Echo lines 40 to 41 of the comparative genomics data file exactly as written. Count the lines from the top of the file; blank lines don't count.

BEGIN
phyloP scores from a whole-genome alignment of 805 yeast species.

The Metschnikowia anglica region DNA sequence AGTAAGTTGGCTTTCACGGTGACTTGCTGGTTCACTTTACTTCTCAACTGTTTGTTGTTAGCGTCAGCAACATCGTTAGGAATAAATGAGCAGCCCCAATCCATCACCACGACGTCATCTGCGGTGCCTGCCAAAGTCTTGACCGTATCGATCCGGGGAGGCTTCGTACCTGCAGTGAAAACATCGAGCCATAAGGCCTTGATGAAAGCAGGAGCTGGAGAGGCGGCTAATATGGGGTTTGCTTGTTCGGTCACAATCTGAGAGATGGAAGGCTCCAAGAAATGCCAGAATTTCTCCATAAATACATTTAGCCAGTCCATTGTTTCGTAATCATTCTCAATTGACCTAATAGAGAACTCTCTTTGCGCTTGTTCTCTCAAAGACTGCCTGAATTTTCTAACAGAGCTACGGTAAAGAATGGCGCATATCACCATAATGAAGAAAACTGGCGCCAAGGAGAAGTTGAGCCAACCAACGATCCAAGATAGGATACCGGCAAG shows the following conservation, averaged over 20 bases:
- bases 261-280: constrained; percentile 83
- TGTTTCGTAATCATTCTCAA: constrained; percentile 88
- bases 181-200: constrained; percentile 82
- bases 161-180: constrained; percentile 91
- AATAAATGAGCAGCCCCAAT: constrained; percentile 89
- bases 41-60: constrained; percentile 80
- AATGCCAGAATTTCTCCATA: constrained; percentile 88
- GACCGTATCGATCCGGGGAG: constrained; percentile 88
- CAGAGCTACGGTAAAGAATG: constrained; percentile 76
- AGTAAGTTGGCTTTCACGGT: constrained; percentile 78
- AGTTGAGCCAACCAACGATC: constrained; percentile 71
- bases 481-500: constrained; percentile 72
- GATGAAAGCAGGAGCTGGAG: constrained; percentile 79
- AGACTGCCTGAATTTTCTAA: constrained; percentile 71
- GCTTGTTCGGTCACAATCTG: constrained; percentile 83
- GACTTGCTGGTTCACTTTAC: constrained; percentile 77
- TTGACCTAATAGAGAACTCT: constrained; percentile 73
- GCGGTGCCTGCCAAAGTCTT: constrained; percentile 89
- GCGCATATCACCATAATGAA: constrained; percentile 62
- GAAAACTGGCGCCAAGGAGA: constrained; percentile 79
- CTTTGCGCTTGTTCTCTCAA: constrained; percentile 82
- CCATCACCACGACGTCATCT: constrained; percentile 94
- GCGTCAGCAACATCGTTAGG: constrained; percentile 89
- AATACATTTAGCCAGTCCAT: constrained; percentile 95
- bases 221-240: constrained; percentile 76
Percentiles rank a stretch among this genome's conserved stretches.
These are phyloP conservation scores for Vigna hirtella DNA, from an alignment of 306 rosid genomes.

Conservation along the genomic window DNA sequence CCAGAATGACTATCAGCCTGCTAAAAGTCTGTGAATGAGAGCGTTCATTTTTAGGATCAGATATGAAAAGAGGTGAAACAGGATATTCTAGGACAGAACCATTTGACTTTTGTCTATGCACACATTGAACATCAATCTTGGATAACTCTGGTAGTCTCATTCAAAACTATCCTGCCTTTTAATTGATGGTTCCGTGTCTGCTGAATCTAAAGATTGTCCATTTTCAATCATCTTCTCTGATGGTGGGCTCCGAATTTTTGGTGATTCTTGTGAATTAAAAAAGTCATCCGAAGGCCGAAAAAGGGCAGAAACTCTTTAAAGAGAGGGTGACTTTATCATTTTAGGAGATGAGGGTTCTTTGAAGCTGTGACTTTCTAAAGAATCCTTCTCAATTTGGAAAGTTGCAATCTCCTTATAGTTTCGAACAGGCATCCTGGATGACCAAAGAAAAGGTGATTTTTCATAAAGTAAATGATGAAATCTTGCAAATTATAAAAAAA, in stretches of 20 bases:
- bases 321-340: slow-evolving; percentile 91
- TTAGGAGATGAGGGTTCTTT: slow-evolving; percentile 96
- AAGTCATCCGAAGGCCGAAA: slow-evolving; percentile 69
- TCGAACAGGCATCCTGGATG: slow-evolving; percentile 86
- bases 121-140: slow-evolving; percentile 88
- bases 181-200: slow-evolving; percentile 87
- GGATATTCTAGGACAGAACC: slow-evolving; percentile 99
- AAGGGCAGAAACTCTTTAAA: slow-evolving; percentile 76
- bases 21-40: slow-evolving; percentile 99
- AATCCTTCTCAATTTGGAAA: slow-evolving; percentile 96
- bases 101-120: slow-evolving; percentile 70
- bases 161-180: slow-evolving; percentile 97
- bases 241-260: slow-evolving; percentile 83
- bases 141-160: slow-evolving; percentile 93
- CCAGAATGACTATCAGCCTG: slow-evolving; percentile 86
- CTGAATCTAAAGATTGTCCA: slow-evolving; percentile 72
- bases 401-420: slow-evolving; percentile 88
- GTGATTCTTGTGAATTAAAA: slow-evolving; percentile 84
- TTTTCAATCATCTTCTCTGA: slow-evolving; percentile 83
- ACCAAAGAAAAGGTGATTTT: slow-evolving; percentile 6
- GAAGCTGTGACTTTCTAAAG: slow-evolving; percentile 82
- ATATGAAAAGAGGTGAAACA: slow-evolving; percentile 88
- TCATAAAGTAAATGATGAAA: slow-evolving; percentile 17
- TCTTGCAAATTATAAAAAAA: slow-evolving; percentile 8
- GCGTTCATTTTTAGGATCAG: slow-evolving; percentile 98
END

- AATCCTTCTCAATTTGGAAA: slow-evolving; percentile 96
- bases 101-120: slow-evolving; percentile 70